Dutch prosecutors asked to check whether Dutch soldiers killed Afghan civilians

Dutch Prime Minister Mark Rutte arrives for the first face-to-face EU summit since the coronavirus disease (COVID-19) outbreak, in Brussels, Belgium

The Dutch Defence Ministry said on Wednesday it had asked prosecutors to look into a report by a war veteran that Dutch soldiers fired at and may have killed civilians in the Afghan province of Uruzgan in 2007.

The ministry responded to a report by the Dutch veteran, who said he had been ordered to fire heavy artillery at a cluster of houses in the Chora valley because his superiors suspected a Taliban presence there.

In an interview with Dutch newspaper Trouw, published on Wednesday, the veteran said the action was based only on intercepted radio communications and that the people who were fired on during the attack did not shoot back.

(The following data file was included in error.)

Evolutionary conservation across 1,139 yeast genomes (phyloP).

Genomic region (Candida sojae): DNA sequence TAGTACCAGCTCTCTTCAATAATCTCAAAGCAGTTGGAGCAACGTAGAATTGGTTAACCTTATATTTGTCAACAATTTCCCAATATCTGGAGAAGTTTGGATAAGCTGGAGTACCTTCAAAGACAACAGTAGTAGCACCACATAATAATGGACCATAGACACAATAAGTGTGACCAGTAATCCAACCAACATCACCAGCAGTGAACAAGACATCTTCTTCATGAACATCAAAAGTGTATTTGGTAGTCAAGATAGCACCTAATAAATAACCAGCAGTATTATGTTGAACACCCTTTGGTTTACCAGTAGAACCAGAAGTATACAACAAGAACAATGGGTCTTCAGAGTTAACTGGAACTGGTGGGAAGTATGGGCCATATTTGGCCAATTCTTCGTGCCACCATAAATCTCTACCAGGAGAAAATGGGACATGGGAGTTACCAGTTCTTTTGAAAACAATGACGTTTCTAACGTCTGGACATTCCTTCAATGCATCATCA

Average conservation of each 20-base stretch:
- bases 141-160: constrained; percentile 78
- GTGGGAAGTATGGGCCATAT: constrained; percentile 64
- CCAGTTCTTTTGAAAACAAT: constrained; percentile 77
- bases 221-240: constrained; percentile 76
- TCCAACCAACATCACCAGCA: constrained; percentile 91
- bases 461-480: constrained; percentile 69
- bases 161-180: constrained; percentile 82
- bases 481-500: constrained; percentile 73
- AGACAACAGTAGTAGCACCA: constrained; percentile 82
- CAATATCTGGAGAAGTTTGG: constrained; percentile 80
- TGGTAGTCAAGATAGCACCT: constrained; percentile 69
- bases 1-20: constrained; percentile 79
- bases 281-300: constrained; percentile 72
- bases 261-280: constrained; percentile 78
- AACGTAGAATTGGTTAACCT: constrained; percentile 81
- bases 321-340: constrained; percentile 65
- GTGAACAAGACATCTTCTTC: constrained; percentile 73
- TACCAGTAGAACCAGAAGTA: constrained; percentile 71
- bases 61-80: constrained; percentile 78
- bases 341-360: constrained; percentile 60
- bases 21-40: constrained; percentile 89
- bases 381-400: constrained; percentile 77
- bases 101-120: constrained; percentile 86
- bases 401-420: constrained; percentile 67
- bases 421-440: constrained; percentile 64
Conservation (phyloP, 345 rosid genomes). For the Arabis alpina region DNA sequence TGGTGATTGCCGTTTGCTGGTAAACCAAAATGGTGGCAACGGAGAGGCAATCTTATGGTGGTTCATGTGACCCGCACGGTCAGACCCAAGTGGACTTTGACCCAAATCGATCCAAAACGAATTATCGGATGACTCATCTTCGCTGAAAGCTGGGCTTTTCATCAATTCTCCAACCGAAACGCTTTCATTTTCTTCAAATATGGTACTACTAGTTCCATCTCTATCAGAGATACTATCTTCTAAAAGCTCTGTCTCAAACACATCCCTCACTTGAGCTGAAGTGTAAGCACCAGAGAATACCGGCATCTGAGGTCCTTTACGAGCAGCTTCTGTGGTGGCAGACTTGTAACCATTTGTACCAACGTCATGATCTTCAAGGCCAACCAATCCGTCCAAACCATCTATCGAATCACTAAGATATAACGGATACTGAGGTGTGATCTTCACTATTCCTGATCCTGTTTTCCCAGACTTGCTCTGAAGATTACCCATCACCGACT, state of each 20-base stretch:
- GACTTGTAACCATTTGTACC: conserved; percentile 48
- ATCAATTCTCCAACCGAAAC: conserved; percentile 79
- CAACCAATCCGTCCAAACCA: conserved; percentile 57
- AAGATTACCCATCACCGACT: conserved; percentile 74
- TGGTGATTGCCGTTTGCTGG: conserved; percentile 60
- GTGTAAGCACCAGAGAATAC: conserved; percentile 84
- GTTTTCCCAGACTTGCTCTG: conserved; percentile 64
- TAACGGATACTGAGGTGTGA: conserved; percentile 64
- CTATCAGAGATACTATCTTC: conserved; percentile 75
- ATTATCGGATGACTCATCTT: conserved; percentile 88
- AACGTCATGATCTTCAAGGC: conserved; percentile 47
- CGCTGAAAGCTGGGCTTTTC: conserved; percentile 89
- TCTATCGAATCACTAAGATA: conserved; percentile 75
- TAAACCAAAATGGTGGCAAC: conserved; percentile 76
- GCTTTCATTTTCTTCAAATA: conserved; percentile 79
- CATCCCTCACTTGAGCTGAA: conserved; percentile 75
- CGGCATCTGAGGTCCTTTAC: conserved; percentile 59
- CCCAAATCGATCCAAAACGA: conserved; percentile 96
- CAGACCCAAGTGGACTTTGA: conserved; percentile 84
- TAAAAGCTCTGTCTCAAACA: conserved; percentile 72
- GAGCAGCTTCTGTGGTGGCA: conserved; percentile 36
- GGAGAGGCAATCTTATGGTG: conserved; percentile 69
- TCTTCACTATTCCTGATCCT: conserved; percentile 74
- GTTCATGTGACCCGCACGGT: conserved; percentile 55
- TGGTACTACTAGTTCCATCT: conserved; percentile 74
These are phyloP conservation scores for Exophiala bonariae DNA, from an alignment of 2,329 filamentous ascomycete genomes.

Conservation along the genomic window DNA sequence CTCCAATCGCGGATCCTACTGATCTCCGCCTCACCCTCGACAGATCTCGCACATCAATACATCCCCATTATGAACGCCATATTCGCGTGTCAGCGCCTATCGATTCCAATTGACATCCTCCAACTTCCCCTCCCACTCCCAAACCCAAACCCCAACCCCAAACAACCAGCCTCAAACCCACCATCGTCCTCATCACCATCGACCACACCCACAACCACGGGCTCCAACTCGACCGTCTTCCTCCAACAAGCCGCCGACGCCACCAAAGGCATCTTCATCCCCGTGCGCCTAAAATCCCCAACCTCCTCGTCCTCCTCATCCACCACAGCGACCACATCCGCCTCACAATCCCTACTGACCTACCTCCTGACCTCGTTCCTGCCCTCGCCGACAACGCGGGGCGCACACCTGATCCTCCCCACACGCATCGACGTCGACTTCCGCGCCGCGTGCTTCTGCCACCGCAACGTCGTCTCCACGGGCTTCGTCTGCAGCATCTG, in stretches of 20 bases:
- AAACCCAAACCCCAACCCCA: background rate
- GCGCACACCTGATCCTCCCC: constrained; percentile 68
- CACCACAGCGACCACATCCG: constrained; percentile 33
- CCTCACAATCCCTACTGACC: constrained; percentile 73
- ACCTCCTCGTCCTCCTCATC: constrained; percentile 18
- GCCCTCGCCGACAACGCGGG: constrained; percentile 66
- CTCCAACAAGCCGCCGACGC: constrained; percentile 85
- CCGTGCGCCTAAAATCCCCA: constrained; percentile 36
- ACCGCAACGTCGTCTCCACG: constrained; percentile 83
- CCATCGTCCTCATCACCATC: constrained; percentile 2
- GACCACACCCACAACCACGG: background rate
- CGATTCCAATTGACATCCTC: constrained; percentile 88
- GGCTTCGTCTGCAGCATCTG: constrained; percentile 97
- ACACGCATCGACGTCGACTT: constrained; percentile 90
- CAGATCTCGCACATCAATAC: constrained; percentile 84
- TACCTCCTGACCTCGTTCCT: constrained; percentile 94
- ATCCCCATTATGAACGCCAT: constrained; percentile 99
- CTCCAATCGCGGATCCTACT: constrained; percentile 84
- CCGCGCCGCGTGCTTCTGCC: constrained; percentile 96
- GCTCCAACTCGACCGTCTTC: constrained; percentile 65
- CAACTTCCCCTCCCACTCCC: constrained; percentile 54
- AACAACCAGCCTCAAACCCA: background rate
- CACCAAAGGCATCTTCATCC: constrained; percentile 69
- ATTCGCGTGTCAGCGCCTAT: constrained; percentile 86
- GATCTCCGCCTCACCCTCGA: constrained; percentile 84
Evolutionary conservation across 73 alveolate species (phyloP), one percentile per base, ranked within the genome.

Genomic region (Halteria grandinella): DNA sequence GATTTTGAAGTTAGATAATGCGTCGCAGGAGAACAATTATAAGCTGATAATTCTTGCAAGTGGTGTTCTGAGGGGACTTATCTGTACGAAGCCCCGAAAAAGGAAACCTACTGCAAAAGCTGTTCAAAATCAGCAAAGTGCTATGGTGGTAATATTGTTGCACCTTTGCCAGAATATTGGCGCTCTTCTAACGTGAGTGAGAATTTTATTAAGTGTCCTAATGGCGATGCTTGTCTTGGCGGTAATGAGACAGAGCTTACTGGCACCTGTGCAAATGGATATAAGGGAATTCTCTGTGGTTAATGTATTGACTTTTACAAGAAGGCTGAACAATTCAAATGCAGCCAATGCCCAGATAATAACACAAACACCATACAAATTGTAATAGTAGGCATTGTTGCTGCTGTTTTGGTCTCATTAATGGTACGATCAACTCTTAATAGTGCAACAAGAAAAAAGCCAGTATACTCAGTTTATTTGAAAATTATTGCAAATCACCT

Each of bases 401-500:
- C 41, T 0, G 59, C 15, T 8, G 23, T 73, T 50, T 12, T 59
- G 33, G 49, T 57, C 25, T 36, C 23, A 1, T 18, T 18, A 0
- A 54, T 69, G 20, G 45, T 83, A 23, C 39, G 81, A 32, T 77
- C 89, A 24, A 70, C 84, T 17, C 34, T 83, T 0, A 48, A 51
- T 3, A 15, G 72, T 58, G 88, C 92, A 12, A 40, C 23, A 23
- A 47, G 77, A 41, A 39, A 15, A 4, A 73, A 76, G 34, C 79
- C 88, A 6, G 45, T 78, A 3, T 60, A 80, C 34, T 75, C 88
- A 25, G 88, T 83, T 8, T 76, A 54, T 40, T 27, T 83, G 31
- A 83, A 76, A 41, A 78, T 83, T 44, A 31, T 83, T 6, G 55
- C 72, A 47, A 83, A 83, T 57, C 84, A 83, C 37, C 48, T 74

This would appear to be in violation of the Dutch army’s rules of engagement in Afghanistan, under which force can be used only in self-defence.

The ministry said in a statement that it took the report very seriously and was looking into every known violent incident in Uruzgan at the time. It also said it was considering improvements in the ways veterans can report incidents.

The investigation follows a report published in Australia last month which found Australian special forces allegedly killed 39 unarmed prisoners and civilians in Afghanistan, with senior commandos forcing junior soldiers to kill defenceless captives.

Dutch Prime Minister Mark Rutte said last month he had seen no indication that Dutch soldiers had also committed such crimes, but the Defence Ministry has started an investigation similar to the one in Australia to check this.

Dutch prosecutors could not be reached for comment on Wednesday morning.

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